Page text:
Tuesday, 9 July 2013

English separatism dates back to 1603

I've blogged before about English desires for independence from Scotland. This is from Dan Hannan MEP -

"When James VI of Scotland became James I of England in [1603], he wanted to amalgamate his two realms into a unified state....Scots broadly approved of their monarch’s ambition, seeing huge opportunities in a merger: a large home market, overseas trade and – with a fellow Scot on the English throne – plum jobs in the state machine. The English saw things differently. As lairds and landless gentry swarmed south with their sovereign, picking up sinecures and titles, they felt almost as if they were being invaded. English MPs denied James the title of 'King of Great Britain', and held up the merger of the two states for more than a century."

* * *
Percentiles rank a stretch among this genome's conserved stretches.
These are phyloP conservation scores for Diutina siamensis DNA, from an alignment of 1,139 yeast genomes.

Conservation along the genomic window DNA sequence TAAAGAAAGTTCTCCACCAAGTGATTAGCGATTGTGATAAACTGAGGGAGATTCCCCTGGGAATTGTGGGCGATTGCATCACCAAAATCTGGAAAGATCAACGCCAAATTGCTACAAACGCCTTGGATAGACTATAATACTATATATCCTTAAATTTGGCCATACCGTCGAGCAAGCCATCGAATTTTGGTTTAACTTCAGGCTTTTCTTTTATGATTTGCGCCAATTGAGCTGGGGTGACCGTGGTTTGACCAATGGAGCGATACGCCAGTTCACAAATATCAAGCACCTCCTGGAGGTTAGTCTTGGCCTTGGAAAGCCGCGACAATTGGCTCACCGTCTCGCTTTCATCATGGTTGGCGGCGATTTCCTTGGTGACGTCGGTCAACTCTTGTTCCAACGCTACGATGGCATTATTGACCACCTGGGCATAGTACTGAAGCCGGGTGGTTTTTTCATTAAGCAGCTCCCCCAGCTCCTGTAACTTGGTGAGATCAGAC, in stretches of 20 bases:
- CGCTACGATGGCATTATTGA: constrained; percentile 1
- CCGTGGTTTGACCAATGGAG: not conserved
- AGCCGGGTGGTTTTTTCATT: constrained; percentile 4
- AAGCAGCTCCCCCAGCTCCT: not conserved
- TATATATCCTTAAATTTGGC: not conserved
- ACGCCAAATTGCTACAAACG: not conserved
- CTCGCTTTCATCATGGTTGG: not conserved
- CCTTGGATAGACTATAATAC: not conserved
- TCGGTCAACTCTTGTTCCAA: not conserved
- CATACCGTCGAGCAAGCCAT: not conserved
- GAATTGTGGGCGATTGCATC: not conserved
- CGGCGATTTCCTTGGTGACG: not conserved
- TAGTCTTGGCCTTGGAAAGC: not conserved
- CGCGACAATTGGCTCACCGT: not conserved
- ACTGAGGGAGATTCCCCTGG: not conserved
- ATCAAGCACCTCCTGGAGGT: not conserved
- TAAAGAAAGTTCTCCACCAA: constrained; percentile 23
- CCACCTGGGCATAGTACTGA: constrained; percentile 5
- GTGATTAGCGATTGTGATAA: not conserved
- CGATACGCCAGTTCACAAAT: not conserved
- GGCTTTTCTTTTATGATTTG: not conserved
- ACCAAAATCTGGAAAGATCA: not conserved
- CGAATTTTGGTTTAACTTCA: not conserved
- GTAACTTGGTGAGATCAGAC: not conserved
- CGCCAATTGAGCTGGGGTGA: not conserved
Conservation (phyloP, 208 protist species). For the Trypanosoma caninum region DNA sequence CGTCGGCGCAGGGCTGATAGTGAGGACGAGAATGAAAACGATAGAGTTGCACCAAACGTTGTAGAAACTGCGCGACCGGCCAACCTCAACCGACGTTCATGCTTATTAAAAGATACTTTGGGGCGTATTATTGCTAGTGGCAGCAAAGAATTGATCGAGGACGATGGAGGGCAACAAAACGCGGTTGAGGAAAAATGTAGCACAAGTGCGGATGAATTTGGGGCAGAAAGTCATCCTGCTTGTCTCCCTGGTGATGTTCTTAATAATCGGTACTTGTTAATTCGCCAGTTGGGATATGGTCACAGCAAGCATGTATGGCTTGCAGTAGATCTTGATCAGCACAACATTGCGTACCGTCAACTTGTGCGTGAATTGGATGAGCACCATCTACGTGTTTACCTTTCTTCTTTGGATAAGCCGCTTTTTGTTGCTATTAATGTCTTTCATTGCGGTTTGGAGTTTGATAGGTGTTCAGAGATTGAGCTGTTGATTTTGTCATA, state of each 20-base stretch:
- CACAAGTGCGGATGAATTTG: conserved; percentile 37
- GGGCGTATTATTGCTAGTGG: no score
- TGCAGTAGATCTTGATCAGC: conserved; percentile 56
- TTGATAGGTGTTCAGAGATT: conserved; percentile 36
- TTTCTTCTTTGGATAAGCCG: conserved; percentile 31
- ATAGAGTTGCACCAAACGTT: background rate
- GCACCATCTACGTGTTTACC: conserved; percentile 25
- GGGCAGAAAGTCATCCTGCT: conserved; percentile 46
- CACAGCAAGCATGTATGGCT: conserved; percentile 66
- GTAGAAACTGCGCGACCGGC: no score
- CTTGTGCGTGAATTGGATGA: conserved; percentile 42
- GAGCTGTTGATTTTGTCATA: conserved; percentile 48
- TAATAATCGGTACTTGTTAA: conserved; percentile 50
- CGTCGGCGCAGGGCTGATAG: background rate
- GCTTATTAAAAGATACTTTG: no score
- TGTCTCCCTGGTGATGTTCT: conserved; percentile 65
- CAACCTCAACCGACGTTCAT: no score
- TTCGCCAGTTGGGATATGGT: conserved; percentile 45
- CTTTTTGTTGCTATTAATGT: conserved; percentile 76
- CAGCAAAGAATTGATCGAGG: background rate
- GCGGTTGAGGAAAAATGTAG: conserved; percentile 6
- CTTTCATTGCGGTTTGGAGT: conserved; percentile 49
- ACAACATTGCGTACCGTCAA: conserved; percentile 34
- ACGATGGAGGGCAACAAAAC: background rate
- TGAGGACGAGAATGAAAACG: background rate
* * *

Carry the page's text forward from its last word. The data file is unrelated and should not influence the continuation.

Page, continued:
"The 1707 Acts of Union (there was one on each side of the border) are nowadays often recalled as a takeover by England of its smaller neighbour. At the time, though, they were more widely seen in converse terms. English MPs resented being made to pay for Scottish commercial interests and protested angrily about picking up the debts that Scotland had incurred in its unhappy attempt to plant a colony on the Panama isthmus."

And these days the English pay through the nose for superior public service provision north of the border. No wonder half of the English now want independence from Scotland, compared with only a third of Scots.

2 comments:

  1. That's why I like the federal union idea - the UK takes care of mutual defence and diplomacy, the four nations take care of themselves otherwise.

    ReplyDelete
    Replies
    1. Yes, it's the only way - as Spain is starting to discover too.

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